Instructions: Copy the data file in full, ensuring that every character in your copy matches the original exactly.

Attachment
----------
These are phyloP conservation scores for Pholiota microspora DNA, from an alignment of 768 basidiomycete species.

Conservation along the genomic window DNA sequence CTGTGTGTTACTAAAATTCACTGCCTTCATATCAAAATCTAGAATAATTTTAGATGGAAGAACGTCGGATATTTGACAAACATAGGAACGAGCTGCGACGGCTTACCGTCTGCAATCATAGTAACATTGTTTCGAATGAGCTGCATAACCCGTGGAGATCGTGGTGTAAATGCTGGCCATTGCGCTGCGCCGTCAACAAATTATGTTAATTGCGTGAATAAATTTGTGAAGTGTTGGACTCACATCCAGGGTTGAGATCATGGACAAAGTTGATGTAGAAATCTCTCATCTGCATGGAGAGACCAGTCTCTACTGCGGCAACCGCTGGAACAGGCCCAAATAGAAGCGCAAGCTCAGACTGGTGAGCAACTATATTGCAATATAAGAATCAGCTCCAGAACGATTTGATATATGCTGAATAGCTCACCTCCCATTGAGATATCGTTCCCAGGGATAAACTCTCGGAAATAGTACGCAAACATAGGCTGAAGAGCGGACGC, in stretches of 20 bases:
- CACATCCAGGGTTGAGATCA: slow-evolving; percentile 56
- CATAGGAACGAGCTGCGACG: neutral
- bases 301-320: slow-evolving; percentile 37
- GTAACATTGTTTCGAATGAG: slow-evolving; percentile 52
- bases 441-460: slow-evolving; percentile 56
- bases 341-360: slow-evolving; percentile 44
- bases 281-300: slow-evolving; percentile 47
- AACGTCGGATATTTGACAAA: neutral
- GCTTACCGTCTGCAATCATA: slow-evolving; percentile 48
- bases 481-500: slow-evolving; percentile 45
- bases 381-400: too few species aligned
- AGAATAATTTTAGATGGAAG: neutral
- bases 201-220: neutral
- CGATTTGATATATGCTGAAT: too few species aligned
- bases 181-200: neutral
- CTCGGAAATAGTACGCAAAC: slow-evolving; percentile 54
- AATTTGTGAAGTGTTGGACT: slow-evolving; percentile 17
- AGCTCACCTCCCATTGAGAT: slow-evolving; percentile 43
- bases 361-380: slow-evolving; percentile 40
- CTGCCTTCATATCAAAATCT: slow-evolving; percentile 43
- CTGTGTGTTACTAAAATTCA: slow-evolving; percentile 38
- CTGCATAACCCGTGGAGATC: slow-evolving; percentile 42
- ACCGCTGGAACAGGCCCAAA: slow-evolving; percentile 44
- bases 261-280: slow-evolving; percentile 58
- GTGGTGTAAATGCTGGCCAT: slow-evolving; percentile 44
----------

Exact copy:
These are phyloP conservation scores for Pholiota microspora DNA, from an alignment of 768 basidiomycete species.

Conservation along the genomic window DNA sequence CTGTGTGTTACTAAAATTCACTGCCTTCATATCAAAATCTAGAATAATTTTAGATGGAAGAACGTCGGATATTTGACAAACATAGGAACGAGCTGCGACGGCTTACCGTCTGCAATCATAGTAACATTGTTTCGAATGAGCTGCATAACCCGTGGAGATCGTGGTGTAAATGCTGGCCATTGCGCTGCGCCGTCAACAAATTATGTTAATTGCGTGAATAAATTTGTGAAGTGTTGGACTCACATCCAGGGTTGAGATCATGGACAAAGTTGATGTAGAAATCTCTCATCTGCATGGAGAGACCAGTCTCTACTGCGGCAACCGCTGGAACAGGCCCAAATAGAAGCGCAAGCTCAGACTGGTGAGCAACTATATTGCAATATAAGAATCAGCTCCAGAACGATTTGATATATGCTGAATAGCTCACCTCCCATTGAGATATCGTTCCCAGGGATAAACTCTCGGAAATAGTACGCAAACATAGGCTGAAGAGCGGACGC, in stretches of 20 bases:
- CACATCCAGGGTTGAGATCA: slow-evolving; percentile 56
- CATAGGAACGAGCTGCGACG: neutral
- bases 301-320: slow-evolving; percentile 37
- GTAACATTGTTTCGAATGAG: slow-evolving; percentile 52
- bases 441-460: slow-evolving; percentile 56
- bases 341-360: slow-evolving; percentile 44
- bases 281-300: slow-evolving; percentile 47
- AACGTCGGATATTTGACAAA: neutral
- GCTTACCGTCTGCAATCATA: slow-evolving; percentile 48
- bases 481-500: slow-evolving; percentile 45
- bases 381-400: too few species aligned
- AGAATAATTTTAGATGGAAG: neutral
- bases 201-220: neutral
- CGATTTGATATATGCTGAAT: too few species aligned
- bases 181-200: neutral
- CTCGGAAATAGTACGCAAAC: slow-evolving; percentile 54
- AATTTGTGAAGTGTTGGACT: slow-evolving; percentile 17
- AGCTCACCTCCCATTGAGAT: slow-evolving; percentile 43
- bases 361-380: slow-evolving; percentile 40
- CTGCCTTCATATCAAAATCT: slow-evolving; percentile 43
- CTGTGTGTTACTAAAATTCA: slow-evolving; percentile 38
- CTGCATAACCCGTGGAGATC: slow-evolving; percentile 42
- ACCGCTGGAACAGGCCCAAA: slow-evolving; percentile 44
- bases 261-280: slow-evolving; percentile 58
- GTGGTGTAAATGCTGGCCAT: slow-evolving; percentile 44